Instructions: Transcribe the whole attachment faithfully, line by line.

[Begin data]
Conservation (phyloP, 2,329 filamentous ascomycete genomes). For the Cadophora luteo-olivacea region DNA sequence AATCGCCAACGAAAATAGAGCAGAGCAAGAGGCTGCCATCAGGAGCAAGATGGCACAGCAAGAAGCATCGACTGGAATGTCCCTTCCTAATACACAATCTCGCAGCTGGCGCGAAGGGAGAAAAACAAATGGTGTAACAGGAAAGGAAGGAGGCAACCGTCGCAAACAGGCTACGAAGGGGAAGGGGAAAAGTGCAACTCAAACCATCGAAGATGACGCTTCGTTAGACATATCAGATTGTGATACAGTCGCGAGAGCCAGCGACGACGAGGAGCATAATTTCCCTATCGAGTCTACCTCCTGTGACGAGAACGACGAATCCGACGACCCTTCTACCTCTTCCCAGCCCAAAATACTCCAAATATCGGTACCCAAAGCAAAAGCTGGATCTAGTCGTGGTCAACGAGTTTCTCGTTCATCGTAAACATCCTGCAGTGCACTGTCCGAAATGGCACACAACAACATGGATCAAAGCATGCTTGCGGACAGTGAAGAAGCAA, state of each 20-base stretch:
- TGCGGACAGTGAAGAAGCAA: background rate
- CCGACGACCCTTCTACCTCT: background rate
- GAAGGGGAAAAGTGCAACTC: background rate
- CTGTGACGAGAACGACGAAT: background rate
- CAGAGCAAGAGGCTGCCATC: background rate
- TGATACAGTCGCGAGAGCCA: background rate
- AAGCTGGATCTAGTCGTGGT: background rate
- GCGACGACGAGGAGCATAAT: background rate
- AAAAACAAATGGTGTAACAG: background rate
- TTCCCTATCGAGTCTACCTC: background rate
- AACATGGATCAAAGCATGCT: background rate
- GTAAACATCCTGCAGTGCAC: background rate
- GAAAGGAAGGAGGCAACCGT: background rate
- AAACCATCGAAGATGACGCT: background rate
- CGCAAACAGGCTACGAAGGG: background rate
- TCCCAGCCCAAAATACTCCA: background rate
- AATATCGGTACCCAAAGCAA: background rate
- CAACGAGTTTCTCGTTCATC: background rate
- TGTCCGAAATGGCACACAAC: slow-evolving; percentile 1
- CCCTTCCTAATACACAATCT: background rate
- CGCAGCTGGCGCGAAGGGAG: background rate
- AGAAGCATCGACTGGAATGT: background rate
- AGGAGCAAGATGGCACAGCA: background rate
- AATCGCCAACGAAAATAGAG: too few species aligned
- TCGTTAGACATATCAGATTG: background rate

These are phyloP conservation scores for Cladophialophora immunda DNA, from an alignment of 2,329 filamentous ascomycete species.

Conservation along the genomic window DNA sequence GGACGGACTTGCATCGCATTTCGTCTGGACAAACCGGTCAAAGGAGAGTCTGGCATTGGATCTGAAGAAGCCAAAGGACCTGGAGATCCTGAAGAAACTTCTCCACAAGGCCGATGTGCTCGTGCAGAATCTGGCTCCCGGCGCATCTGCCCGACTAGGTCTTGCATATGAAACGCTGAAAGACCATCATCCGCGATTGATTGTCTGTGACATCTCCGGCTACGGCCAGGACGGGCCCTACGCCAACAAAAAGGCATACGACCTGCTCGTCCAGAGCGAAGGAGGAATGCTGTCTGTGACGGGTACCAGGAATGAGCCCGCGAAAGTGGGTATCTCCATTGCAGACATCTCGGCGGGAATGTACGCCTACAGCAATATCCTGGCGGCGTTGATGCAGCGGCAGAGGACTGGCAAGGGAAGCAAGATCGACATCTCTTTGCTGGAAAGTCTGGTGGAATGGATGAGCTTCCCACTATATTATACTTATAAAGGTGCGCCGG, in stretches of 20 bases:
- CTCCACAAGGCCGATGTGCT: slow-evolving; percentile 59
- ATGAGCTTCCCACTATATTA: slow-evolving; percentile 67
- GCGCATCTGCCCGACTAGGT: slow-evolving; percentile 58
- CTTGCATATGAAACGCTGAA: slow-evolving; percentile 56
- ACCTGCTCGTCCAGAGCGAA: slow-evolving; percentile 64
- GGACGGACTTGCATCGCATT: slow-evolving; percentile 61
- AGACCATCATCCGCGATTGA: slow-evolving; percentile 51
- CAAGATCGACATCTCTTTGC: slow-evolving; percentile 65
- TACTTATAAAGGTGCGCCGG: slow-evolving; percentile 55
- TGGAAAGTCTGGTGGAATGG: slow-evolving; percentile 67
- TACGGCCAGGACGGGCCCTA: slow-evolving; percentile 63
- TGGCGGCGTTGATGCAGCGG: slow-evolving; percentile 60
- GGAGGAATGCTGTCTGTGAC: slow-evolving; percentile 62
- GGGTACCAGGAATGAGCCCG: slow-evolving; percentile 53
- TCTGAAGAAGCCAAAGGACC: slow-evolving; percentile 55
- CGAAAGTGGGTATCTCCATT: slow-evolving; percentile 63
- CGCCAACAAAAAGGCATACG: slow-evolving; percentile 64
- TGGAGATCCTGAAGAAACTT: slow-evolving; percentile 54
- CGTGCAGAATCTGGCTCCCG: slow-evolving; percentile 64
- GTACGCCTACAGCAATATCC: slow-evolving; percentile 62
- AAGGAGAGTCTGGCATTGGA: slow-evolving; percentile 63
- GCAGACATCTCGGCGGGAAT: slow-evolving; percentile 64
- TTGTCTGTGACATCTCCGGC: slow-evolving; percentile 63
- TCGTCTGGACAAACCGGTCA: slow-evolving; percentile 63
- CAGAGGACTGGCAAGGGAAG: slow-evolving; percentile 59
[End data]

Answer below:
Conservation (phyloP, 2,329 filamentous ascomycete genomes). For the Cadophora luteo-olivacea region DNA sequence AATCGCCAACGAAAATAGAGCAGAGCAAGAGGCTGCCATCAGGAGCAAGATGGCACAGCAAGAAGCATCGACTGGAATGTCCCTTCCTAATACACAATCTCGCAGCTGGCGCGAAGGGAGAAAAACAAATGGTGTAACAGGAAAGGAAGGAGGCAACCGTCGCAAACAGGCTACGAAGGGGAAGGGGAAAAGTGCAACTCAAACCATCGAAGATGACGCTTCGTTAGACATATCAGATTGTGATACAGTCGCGAGAGCCAGCGACGACGAGGAGCATAATTTCCCTATCGAGTCTACCTCCTGTGACGAGAACGACGAATCCGACGACCCTTCTACCTCTTCCCAGCCCAAAATACTCCAAATATCGGTACCCAAAGCAAAAGCTGGATCTAGTCGTGGTCAACGAGTTTCTCGTTCATCGTAAACATCCTGCAGTGCACTGTCCGAAATGGCACACAACAACATGGATCAAAGCATGCTTGCGGACAGTGAAGAAGCAA, state of each 20-base stretch:
- TGCGGACAGTGAAGAAGCAA: background rate
- CCGACGACCCTTCTACCTCT: background rate
- GAAGGGGAAAAGTGCAACTC: background rate
- CTGTGACGAGAACGACGAAT: background rate
- CAGAGCAAGAGGCTGCCATC: background rate
- TGATACAGTCGCGAGAGCCA: background rate
- AAGCTGGATCTAGTCGTGGT: background rate
- GCGACGACGAGGAGCATAAT: background rate
- AAAAACAAATGGTGTAACAG: background rate
- TTCCCTATCGAGTCTACCTC: background rate
- AACATGGATCAAAGCATGCT: background rate
- GTAAACATCCTGCAGTGCAC: background rate
- GAAAGGAAGGAGGCAACCGT: background rate
- AAACCATCGAAGATGACGCT: background rate
- CGCAAACAGGCTACGAAGGG: background rate
- TCCCAGCCCAAAATACTCCA: background rate
- AATATCGGTACCCAAAGCAA: background rate
- CAACGAGTTTCTCGTTCATC: background rate
- TGTCCGAAATGGCACACAAC: slow-evolving; percentile 1
- CCCTTCCTAATACACAATCT: background rate
- CGCAGCTGGCGCGAAGGGAG: background rate
- AGAAGCATCGACTGGAATGT: background rate
- AGGAGCAAGATGGCACAGCA: background rate
- AATCGCCAACGAAAATAGAG: too few species aligned
- TCGTTAGACATATCAGATTG: background rate

These are phyloP conservation scores for Cladophialophora immunda DNA, from an alignment of 2,329 filamentous ascomycete species.

Conservation along the genomic window DNA sequence GGACGGACTTGCATCGCATTTCGTCTGGACAAACCGGTCAAAGGAGAGTCTGGCATTGGATCTGAAGAAGCCAAAGGACCTGGAGATCCTGAAGAAACTTCTCCACAAGGCCGATGTGCTCGTGCAGAATCTGGCTCCCGGCGCATCTGCCCGACTAGGTCTTGCATATGAAACGCTGAAAGACCATCATCCGCGATTGATTGTCTGTGACATCTCCGGCTACGGCCAGGACGGGCCCTACGCCAACAAAAAGGCATACGACCTGCTCGTCCAGAGCGAAGGAGGAATGCTGTCTGTGACGGGTACCAGGAATGAGCCCGCGAAAGTGGGTATCTCCATTGCAGACATCTCGGCGGGAATGTACGCCTACAGCAATATCCTGGCGGCGTTGATGCAGCGGCAGAGGACTGGCAAGGGAAGCAAGATCGACATCTCTTTGCTGGAAAGTCTGGTGGAATGGATGAGCTTCCCACTATATTATACTTATAAAGGTGCGCCGG, in stretches of 20 bases:
- CTCCACAAGGCCGATGTGCT: slow-evolving; percentile 59
- ATGAGCTTCCCACTATATTA: slow-evolving; percentile 67
- GCGCATCTGCCCGACTAGGT: slow-evolving; percentile 58
- CTTGCATATGAAACGCTGAA: slow-evolving; percentile 56
- ACCTGCTCGTCCAGAGCGAA: slow-evolving; percentile 64
- GGACGGACTTGCATCGCATT: slow-evolving; percentile 61
- AGACCATCATCCGCGATTGA: slow-evolving; percentile 51
- CAAGATCGACATCTCTTTGC: slow-evolving; percentile 65
- TACTTATAAAGGTGCGCCGG: slow-evolving; percentile 55
- TGGAAAGTCTGGTGGAATGG: slow-evolving; percentile 67
- TACGGCCAGGACGGGCCCTA: slow-evolving; percentile 63
- TGGCGGCGTTGATGCAGCGG: slow-evolving; percentile 60
- GGAGGAATGCTGTCTGTGAC: slow-evolving; percentile 62
- GGGTACCAGGAATGAGCCCG: slow-evolving; percentile 53
- TCTGAAGAAGCCAAAGGACC: slow-evolving; percentile 55
- CGAAAGTGGGTATCTCCATT: slow-evolving; percentile 63
- CGCCAACAAAAAGGCATACG: slow-evolving; percentile 64
- TGGAGATCCTGAAGAAACTT: slow-evolving; percentile 54
- CGTGCAGAATCTGGCTCCCG: slow-evolving; percentile 64
- GTACGCCTACAGCAATATCC: slow-evolving; percentile 62
- AAGGAGAGTCTGGCATTGGA: slow-evolving; percentile 63
- GCAGACATCTCGGCGGGAAT: slow-evolving; percentile 64
- TTGTCTGTGACATCTCCGGC: slow-evolving; percentile 63
- TCGTCTGGACAAACCGGTCA: slow-evolving; percentile 63
- CAGAGGACTGGCAAGGGAAG: slow-evolving; percentile 59